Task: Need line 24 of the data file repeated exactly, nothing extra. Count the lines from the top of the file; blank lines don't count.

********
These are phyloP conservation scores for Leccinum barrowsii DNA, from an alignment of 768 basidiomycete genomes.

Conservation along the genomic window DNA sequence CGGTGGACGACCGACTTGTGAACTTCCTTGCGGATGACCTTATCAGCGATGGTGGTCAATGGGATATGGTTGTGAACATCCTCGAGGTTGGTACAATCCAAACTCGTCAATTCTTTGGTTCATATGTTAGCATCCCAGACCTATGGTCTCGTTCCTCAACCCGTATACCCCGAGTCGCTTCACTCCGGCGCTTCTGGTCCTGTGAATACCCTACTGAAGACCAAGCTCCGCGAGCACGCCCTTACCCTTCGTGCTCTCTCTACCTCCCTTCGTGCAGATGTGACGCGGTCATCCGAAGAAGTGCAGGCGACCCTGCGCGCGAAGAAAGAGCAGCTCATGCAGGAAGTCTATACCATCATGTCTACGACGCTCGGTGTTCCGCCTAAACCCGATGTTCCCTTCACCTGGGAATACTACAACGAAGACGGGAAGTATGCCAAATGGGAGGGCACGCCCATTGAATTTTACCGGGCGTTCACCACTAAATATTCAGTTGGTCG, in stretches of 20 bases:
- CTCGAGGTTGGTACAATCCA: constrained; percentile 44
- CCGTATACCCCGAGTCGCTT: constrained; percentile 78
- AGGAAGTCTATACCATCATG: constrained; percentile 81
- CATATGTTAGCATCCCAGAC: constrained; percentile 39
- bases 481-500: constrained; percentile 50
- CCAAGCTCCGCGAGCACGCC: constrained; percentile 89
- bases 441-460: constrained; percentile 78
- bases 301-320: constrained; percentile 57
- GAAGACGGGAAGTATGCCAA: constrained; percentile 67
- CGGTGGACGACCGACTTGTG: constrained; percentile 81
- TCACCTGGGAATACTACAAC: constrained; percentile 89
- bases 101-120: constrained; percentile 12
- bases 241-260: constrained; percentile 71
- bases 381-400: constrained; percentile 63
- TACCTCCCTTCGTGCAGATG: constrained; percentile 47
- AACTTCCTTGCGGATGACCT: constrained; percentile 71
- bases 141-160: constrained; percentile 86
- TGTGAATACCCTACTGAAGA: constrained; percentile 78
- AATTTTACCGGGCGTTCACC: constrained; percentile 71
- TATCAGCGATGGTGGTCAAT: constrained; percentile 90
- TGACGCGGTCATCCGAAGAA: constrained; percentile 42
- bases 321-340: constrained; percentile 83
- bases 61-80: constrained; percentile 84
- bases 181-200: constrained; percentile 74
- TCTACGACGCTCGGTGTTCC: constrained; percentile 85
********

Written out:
- bases 321-340: constrained; percentile 83